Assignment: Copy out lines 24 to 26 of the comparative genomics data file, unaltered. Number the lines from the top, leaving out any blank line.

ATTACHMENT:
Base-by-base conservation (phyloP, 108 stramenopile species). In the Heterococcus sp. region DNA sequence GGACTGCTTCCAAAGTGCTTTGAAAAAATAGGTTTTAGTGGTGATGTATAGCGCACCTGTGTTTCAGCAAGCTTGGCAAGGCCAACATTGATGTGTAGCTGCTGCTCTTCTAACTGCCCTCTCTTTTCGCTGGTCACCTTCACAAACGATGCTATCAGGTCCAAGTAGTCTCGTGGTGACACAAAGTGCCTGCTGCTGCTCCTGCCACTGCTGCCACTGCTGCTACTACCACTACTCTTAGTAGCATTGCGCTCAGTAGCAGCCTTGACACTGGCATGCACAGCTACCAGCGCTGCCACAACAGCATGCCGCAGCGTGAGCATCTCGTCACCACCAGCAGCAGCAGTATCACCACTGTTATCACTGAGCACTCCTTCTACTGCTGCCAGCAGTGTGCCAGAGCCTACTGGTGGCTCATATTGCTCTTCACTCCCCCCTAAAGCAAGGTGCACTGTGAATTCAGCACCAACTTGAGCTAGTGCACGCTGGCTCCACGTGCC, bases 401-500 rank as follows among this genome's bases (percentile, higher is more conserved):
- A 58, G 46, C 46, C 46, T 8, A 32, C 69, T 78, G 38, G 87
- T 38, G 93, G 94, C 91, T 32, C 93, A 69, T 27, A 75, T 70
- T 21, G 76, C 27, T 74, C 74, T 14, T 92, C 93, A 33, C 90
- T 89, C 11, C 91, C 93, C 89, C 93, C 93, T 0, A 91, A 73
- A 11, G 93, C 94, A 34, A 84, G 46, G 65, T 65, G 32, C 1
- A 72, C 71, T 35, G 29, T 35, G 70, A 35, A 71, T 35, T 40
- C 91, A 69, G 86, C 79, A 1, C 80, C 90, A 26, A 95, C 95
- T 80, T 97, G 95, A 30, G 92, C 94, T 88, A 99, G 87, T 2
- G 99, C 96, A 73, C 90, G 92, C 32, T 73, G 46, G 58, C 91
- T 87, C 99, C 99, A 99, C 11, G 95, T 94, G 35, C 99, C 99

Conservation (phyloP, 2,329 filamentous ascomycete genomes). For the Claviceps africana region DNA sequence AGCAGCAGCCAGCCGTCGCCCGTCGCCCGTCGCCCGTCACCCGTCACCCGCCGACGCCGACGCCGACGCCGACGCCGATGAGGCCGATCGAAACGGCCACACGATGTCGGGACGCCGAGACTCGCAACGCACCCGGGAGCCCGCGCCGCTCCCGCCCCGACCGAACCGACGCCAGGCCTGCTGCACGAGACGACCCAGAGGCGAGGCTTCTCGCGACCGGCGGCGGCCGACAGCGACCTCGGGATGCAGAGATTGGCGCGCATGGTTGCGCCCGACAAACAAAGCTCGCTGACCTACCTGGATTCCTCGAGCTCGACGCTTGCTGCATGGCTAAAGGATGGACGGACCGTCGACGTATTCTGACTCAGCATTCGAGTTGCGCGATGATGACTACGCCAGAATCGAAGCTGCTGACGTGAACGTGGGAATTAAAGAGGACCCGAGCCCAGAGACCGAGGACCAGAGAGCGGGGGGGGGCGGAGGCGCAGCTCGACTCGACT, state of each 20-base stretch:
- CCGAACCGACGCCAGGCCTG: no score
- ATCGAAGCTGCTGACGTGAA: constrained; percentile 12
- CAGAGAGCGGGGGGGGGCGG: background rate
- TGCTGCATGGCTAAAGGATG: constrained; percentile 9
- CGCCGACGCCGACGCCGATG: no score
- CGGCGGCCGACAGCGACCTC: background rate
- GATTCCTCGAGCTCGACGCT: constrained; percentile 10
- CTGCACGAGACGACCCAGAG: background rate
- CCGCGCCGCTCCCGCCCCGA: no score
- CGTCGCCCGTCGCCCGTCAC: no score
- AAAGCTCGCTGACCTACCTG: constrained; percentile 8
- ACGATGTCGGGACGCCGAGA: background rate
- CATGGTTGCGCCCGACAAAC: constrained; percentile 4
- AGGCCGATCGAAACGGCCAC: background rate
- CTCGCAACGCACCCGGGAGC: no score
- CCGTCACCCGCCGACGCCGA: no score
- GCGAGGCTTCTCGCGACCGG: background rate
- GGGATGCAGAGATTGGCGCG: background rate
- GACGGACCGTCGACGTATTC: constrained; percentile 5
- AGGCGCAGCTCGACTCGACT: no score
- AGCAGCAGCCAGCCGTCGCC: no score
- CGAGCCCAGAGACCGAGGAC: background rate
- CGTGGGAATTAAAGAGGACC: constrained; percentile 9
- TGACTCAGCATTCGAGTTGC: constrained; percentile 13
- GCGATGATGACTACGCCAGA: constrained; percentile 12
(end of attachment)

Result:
- ACGATGTCGGGACGCCGAGA: background rate
- CATGGTTGCGCCCGACAAAC: constrained; percentile 4
- AGGCCGATCGAAACGGCCAC: background rate